Henry Ford left the family farm in 1879 to become an apprentice machinist. With each turn of the lathe and each rotation of a mill, Ford developed his fascination for machines and honed skills that inspired him to develop the first affordable, mass-produced automobile.
Apprenticeships are one way American workers have prepared for careers. The familiar blueprint includes a person agreeing to work for an experienced craftsman in return for receiving on-the-job instruction.
Canadian Valley Technology Center has partnered with a local business to put a new twist on a time-honored tradition with registered apprenticeships. They carry the approval of the U.S. Department of Labor, which provides each apprentice with a nationally recognized credential upon completion.
Registered apprenticeships fit well into the framework of Oklahoma Career Tech’s goal to provide applied skills training and applied learning for real-life job opportunities, said CV Tech Superintendent/CEO Dr. Gayla Lutts.
Skills and a Paycheck
Four CV Tech Precision Machining students are participating. Each spends two days each week at school. Related instruction includes skills, such as blueprint reading, measurements and using the tools of a machinist.
Each also spends three days a week onsite at Security Solutions, of Mustang, which is the first participating business. Students are paid $15 per hour during the individualized program, which is based on proficiency and could take a year to complete. Per the agreement, hourly pay increases to $18 for successful graduates plus benefits for those who are hired as full-time employees.
“This apprenticeship program connects student career seekers with employers at the ideal time they are learning specialized skills,” Lutts said. “Students benefit not only from practical application of newly acquired skills on a job site but also by being paid to do so. Local businesses also will benefit by having employees trained to very specific objectives.
“Canadian Valley is proud to play a vital role in preparing students for careers and partnering with businesses in our communities. This specialized apprenticeship approach for our students, local businesses and our economy is only part of what makes the Oklahoma Career Tech system so special and unique.”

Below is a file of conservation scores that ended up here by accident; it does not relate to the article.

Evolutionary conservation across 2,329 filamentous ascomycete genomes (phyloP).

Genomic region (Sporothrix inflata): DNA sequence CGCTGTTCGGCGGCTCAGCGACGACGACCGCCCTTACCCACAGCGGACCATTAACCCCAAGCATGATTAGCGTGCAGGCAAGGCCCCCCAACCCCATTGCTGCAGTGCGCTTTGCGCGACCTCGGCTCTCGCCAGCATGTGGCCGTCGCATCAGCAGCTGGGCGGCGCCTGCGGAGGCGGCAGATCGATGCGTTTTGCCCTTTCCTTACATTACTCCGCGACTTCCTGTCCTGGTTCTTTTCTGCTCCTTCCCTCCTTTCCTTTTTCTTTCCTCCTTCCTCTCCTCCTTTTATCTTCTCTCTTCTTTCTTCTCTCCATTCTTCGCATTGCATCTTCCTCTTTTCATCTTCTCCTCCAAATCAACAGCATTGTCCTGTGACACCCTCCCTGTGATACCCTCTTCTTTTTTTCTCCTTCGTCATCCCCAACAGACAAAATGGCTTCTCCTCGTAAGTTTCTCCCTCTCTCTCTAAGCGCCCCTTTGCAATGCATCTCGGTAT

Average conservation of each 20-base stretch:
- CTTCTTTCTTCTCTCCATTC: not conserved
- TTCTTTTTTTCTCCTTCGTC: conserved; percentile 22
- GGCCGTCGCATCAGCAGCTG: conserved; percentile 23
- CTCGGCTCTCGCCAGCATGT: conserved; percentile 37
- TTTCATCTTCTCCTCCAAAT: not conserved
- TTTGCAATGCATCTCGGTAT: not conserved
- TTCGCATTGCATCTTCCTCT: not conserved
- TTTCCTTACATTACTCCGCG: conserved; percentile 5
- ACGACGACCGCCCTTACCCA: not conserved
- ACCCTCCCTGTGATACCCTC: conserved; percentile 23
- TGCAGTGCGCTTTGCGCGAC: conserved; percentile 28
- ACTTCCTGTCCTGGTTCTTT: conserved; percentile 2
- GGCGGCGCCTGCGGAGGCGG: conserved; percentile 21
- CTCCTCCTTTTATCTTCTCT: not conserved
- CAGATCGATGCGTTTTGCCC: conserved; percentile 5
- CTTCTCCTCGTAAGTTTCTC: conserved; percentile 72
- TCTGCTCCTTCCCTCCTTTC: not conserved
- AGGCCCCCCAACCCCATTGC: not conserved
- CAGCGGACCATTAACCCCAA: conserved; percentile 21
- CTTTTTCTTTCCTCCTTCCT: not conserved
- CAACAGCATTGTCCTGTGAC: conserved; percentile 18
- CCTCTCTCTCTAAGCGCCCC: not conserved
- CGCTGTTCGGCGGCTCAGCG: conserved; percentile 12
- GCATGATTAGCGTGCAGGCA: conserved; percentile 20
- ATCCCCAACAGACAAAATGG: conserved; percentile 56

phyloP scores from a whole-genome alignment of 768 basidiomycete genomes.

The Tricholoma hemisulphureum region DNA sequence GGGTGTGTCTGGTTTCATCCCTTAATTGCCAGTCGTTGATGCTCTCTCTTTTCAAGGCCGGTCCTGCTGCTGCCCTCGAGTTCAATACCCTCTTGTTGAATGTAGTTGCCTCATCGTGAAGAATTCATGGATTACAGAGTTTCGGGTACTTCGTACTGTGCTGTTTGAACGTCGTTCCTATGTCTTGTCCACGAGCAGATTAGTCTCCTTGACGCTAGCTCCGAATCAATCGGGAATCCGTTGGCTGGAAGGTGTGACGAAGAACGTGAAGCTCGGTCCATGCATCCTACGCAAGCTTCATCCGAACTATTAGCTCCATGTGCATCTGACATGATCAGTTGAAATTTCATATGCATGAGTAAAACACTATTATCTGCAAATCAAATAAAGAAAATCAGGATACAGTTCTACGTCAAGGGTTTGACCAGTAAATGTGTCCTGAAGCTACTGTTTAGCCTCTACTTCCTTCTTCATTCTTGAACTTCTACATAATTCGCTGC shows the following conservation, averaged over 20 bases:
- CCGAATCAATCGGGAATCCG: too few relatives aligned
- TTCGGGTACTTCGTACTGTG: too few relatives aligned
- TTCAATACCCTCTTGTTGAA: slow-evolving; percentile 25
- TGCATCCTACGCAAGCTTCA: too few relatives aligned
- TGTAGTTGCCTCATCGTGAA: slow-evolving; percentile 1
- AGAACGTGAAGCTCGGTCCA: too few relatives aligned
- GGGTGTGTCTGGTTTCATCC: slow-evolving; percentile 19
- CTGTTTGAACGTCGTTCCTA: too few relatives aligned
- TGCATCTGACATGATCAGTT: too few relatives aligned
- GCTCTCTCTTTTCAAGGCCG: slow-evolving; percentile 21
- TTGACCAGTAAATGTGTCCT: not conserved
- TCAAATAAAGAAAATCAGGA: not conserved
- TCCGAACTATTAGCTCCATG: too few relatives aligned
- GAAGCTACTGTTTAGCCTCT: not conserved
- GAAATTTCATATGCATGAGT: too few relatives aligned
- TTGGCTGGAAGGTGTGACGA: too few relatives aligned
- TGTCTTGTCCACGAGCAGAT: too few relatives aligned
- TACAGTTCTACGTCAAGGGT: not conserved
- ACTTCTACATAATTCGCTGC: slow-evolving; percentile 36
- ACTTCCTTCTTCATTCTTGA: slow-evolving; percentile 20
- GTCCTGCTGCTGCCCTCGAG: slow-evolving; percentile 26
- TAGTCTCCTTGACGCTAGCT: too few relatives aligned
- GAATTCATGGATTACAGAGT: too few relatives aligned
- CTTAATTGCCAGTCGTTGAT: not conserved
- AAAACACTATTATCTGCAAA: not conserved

Securing the Present and Future
Security Solutions was established in 1972. The company patented a door lock system that allows changing of keys instead of replacing costly cores when re-keying is necessary. The company also provides security products and services for more than 50,000 retail stores across the U.S.
Company President/CEO Bill Dillard said the apprenticeships are the realization of a long-term dream of his in terms of what workforce development and career opportunities could be.
“I am highly enthusiastic,” Dillard said. “CV Tech and other tech centers get skillsets into the toolbox for people. The apprenticeships allow students to go to work and have success and failure in a productive environment. We’re paying them to learn. I am so excited to have the tech centers going this direction, because it means we will have more opportunity to identify, train and develop people as we develop products.”
Security Solutions Vice President Steve Whetstone said apprenticeships of this kind are long overdue in Oklahoma.
“Our partners often talk about soft skills or the learning curve that you can’t get out of a book or in a classroom environment,” Whetstone said. “Those things get taught on a hands-on basis through apprenticeships and from the foundations of work ethic that carry forward throughout their careers.”
Several other apprenticeship opportunities are underway. CV Tech officials and are exploring adding additional programs and more businesses. CV Tech offers dozens of full-time, career prep programs at locations also including Chickasha and Yukon. Visit cvtech.edu for more information.